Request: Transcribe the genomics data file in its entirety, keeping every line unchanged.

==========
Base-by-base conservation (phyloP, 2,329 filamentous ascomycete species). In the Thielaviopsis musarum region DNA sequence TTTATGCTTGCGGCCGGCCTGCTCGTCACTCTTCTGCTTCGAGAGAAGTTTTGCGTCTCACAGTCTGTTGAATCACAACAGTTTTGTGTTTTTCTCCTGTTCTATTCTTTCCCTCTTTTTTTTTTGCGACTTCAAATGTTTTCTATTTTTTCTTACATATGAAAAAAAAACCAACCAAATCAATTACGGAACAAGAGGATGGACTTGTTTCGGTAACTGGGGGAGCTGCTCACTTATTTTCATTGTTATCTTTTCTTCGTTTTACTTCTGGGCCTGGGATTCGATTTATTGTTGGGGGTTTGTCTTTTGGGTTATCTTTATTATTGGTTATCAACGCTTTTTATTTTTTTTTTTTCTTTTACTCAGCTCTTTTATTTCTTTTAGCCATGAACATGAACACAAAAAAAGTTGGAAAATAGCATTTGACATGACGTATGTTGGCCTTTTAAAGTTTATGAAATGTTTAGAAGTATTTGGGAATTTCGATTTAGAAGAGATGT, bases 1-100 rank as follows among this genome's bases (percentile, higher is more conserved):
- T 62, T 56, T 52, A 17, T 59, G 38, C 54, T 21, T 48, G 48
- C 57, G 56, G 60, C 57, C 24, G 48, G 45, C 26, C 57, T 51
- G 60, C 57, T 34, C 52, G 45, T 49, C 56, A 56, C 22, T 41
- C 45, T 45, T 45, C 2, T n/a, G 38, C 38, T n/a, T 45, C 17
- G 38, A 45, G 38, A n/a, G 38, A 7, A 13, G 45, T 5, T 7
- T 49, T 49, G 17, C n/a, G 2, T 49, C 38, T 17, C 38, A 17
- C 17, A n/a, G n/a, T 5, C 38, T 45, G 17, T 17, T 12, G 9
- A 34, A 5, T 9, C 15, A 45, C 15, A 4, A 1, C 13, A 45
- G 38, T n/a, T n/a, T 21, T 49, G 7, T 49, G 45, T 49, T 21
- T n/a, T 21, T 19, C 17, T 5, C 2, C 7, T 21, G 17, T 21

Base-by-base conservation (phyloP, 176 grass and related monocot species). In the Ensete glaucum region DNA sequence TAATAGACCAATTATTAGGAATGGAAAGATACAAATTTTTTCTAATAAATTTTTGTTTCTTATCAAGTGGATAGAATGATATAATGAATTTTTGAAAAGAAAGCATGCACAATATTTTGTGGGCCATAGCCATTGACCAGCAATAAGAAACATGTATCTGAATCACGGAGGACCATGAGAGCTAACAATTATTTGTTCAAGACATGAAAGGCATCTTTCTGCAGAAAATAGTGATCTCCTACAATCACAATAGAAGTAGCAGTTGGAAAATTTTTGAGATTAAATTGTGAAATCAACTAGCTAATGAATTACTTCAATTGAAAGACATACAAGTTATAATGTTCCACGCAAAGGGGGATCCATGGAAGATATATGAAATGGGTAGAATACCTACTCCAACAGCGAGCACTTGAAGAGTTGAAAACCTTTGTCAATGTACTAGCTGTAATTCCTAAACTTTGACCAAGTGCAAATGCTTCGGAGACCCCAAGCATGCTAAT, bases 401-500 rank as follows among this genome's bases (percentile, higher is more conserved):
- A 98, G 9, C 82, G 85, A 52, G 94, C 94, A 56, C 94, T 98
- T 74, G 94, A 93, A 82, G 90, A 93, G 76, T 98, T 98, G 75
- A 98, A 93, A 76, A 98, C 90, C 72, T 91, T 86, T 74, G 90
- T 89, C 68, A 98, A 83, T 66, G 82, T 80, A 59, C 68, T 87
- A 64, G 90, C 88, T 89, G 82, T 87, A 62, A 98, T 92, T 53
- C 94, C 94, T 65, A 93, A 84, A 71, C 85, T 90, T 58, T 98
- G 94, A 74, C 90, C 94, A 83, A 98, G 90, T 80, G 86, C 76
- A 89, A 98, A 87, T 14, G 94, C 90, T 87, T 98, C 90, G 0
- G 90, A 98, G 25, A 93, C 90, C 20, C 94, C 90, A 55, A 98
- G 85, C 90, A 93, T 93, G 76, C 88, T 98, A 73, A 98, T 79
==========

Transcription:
Base-by-base conservation (phyloP, 2,329 filamentous ascomycete species). In the Thielaviopsis musarum region DNA sequence TTTATGCTTGCGGCCGGCCTGCTCGTCACTCTTCTGCTTCGAGAGAAGTTTTGCGTCTCACAGTCTGTTGAATCACAACAGTTTTGTGTTTTTCTCCTGTTCTATTCTTTCCCTCTTTTTTTTTTGCGACTTCAAATGTTTTCTATTTTTTCTTACATATGAAAAAAAAACCAACCAAATCAATTACGGAACAAGAGGATGGACTTGTTTCGGTAACTGGGGGAGCTGCTCACTTATTTTCATTGTTATCTTTTCTTCGTTTTACTTCTGGGCCTGGGATTCGATTTATTGTTGGGGGTTTGTCTTTTGGGTTATCTTTATTATTGGTTATCAACGCTTTTTATTTTTTTTTTTTCTTTTACTCAGCTCTTTTATTTCTTTTAGCCATGAACATGAACACAAAAAAAGTTGGAAAATAGCATTTGACATGACGTATGTTGGCCTTTTAAAGTTTATGAAATGTTTAGAAGTATTTGGGAATTTCGATTTAGAAGAGATGT, bases 1-100 rank as follows among this genome's bases (percentile, higher is more conserved):
- T 62, T 56, T 52, A 17, T 59, G 38, C 54, T 21, T 48, G 48
- C 57, G 56, G 60, C 57, C 24, G 48, G 45, C 26, C 57, T 51
- G 60, C 57, T 34, C 52, G 45, T 49, C 56, A 56, C 22, T 41
- C 45, T 45, T 45, C 2, T n/a, G 38, C 38, T n/a, T 45, C 17
- G 38, A 45, G 38, A n/a, G 38, A 7, A 13, G 45, T 5, T 7
- T 49, T 49, G 17, C n/a, G 2, T 49, C 38, T 17, C 38, A 17
- C 17, A n/a, G n/a, T 5, C 38, T 45, G 17, T 17, T 12, G 9
- A 34, A 5, T 9, C 15, A 45, C 15, A 4, A 1, C 13, A 45
- G 38, T n/a, T n/a, T 21, T 49, G 7, T 49, G 45, T 49, T 21
- T n/a, T 21, T 19, C 17, T 5, C 2, C 7, T 21, G 17, T 21

Base-by-base conservation (phyloP, 176 grass and related monocot species). In the Ensete glaucum region DNA sequence TAATAGACCAATTATTAGGAATGGAAAGATACAAATTTTTTCTAATAAATTTTTGTTTCTTATCAAGTGGATAGAATGATATAATGAATTTTTGAAAAGAAAGCATGCACAATATTTTGTGGGCCATAGCCATTGACCAGCAATAAGAAACATGTATCTGAATCACGGAGGACCATGAGAGCTAACAATTATTTGTTCAAGACATGAAAGGCATCTTTCTGCAGAAAATAGTGATCTCCTACAATCACAATAGAAGTAGCAGTTGGAAAATTTTTGAGATTAAATTGTGAAATCAACTAGCTAATGAATTACTTCAATTGAAAGACATACAAGTTATAATGTTCCACGCAAAGGGGGATCCATGGAAGATATATGAAATGGGTAGAATACCTACTCCAACAGCGAGCACTTGAAGAGTTGAAAACCTTTGTCAATGTACTAGCTGTAATTCCTAAACTTTGACCAAGTGCAAATGCTTCGGAGACCCCAAGCATGCTAAT, bases 401-500 rank as follows among this genome's bases (percentile, higher is more conserved):
- A 98, G 9, C 82, G 85, A 52, G 94, C 94, A 56, C 94, T 98
- T 74, G 94, A 93, A 82, G 90, A 93, G 76, T 98, T 98, G 75
- A 98, A 93, A 76, A 98, C 90, C 72, T 91, T 86, T 74, G 90
- T 89, C 68, A 98, A 83, T 66, G 82, T 80, A 59, C 68, T 87
- A 64, G 90, C 88, T 89, G 82, T 87, A 62, A 98, T 92, T 53
- C 94, C 94, T 65, A 93, A 84, A 71, C 85, T 90, T 58, T 98
- G 94, A 74, C 90, C 94, A 83, A 98, G 90, T 80, G 86, C 76
- A 89, A 98, A 87, T 14, G 94, C 90, T 87, T 98, C 90, G 0
- G 90, A 98, G 25, A 93, C 90, C 20, C 94, C 90, A 55, A 98
- G 85, C 90, A 93, T 93, G 76, C 88, T 98, A 73, A 98, T 79